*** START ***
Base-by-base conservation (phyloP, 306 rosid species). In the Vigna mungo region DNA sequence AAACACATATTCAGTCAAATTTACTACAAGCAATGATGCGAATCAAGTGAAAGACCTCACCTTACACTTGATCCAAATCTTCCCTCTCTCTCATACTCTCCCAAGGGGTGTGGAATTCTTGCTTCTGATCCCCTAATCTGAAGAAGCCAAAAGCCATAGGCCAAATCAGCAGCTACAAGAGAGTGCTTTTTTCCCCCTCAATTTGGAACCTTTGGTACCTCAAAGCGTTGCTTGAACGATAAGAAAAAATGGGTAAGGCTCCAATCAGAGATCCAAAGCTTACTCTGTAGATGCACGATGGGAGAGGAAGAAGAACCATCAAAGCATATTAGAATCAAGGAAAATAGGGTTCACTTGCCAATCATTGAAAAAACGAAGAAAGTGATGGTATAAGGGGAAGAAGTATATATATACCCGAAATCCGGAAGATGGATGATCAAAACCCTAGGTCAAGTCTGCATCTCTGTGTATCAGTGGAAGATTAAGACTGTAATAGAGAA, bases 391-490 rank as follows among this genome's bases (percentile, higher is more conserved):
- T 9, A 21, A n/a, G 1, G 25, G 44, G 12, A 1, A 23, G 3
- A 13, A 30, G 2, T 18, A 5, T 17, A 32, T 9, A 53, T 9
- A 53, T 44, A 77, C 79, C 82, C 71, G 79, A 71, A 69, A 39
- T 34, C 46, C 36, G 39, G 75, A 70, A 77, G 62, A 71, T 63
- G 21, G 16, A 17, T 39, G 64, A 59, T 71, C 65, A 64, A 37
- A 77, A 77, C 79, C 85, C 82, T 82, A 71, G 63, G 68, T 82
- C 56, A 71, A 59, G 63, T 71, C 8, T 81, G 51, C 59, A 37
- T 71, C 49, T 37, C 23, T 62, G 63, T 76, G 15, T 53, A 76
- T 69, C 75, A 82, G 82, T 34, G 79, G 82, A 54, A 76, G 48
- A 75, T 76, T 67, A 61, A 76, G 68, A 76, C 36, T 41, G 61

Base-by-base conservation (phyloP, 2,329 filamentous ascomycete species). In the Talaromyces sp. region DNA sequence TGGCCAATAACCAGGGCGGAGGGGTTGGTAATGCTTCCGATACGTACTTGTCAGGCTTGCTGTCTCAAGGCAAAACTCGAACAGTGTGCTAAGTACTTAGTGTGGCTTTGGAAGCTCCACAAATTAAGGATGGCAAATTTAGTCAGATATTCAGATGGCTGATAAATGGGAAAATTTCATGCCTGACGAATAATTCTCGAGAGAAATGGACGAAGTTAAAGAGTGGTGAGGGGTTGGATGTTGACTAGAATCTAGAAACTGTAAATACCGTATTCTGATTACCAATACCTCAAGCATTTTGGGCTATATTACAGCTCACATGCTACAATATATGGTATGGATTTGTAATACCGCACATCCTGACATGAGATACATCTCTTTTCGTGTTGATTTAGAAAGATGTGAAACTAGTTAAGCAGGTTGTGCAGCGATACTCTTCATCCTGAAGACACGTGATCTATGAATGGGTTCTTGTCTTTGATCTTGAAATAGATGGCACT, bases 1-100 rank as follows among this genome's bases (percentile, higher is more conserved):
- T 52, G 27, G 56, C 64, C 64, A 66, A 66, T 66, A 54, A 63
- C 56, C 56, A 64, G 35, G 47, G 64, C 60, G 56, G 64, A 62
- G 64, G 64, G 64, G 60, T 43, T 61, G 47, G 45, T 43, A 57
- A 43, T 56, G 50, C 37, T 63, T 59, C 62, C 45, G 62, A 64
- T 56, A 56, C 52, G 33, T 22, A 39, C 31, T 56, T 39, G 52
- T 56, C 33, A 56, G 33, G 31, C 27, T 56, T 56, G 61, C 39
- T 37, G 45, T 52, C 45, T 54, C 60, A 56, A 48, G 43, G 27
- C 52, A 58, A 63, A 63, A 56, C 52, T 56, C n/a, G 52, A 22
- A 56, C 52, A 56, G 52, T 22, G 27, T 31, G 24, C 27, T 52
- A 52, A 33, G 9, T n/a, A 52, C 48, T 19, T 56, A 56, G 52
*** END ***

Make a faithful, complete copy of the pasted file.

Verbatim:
Base-by-base conservation (phyloP, 306 rosid species). In the Vigna mungo region DNA sequence AAACACATATTCAGTCAAATTTACTACAAGCAATGATGCGAATCAAGTGAAAGACCTCACCTTACACTTGATCCAAATCTTCCCTCTCTCTCATACTCTCCCAAGGGGTGTGGAATTCTTGCTTCTGATCCCCTAATCTGAAGAAGCCAAAAGCCATAGGCCAAATCAGCAGCTACAAGAGAGTGCTTTTTTCCCCCTCAATTTGGAACCTTTGGTACCTCAAAGCGTTGCTTGAACGATAAGAAAAAATGGGTAAGGCTCCAATCAGAGATCCAAAGCTTACTCTGTAGATGCACGATGGGAGAGGAAGAAGAACCATCAAAGCATATTAGAATCAAGGAAAATAGGGTTCACTTGCCAATCATTGAAAAAACGAAGAAAGTGATGGTATAAGGGGAAGAAGTATATATATACCCGAAATCCGGAAGATGGATGATCAAAACCCTAGGTCAAGTCTGCATCTCTGTGTATCAGTGGAAGATTAAGACTGTAATAGAGAA, bases 391-490 rank as follows among this genome's bases (percentile, higher is more conserved):
- T 9, A 21, A n/a, G 1, G 25, G 44, G 12, A 1, A 23, G 3
- A 13, A 30, G 2, T 18, A 5, T 17, A 32, T 9, A 53, T 9
- A 53, T 44, A 77, C 79, C 82, C 71, G 79, A 71, A 69, A 39
- T 34, C 46, C 36, G 39, G 75, A 70, A 77, G 62, A 71, T 63
- G 21, G 16, A 17, T 39, G 64, A 59, T 71, C 65, A 64, A 37
- A 77, A 77, C 79, C 85, C 82, T 82, A 71, G 63, G 68, T 82
- C 56, A 71, A 59, G 63, T 71, C 8, T 81, G 51, C 59, A 37
- T 71, C 49, T 37, C 23, T 62, G 63, T 76, G 15, T 53, A 76
- T 69, C 75, A 82, G 82, T 34, G 79, G 82, A 54, A 76, G 48
- A 75, T 76, T 67, A 61, A 76, G 68, A 76, C 36, T 41, G 61

Base-by-base conservation (phyloP, 2,329 filamentous ascomycete species). In the Talaromyces sp. region DNA sequence TGGCCAATAACCAGGGCGGAGGGGTTGGTAATGCTTCCGATACGTACTTGTCAGGCTTGCTGTCTCAAGGCAAAACTCGAACAGTGTGCTAAGTACTTAGTGTGGCTTTGGAAGCTCCACAAATTAAGGATGGCAAATTTAGTCAGATATTCAGATGGCTGATAAATGGGAAAATTTCATGCCTGACGAATAATTCTCGAGAGAAATGGACGAAGTTAAAGAGTGGTGAGGGGTTGGATGTTGACTAGAATCTAGAAACTGTAAATACCGTATTCTGATTACCAATACCTCAAGCATTTTGGGCTATATTACAGCTCACATGCTACAATATATGGTATGGATTTGTAATACCGCACATCCTGACATGAGATACATCTCTTTTCGTGTTGATTTAGAAAGATGTGAAACTAGTTAAGCAGGTTGTGCAGCGATACTCTTCATCCTGAAGACACGTGATCTATGAATGGGTTCTTGTCTTTGATCTTGAAATAGATGGCACT, bases 1-100 rank as follows among this genome's bases (percentile, higher is more conserved):
- T 52, G 27, G 56, C 64, C 64, A 66, A 66, T 66, A 54, A 63
- C 56, C 56, A 64, G 35, G 47, G 64, C 60, G 56, G 64, A 62
- G 64, G 64, G 64, G 60, T 43, T 61, G 47, G 45, T 43, A 57
- A 43, T 56, G 50, C 37, T 63, T 59, C 62, C 45, G 62, A 64
- T 56, A 56, C 52, G 33, T 22, A 39, C 31, T 56, T 39, G 52
- T 56, C 33, A 56, G 33, G 31, C 27, T 56, T 56, G 61, C 39
- T 37, G 45, T 52, C 45, T 54, C 60, A 56, A 48, G 43, G 27
- C 52, A 58, A 63, A 63, A 56, C 52, T 56, C n/a, G 52, A 22
- A 56, C 52, A 56, G 52, T 22, G 27, T 31, G 24, C 27, T 52
- A 52, A 33, G 9, T n/a, A 52, C 48, T 19, T 56, A 56, G 52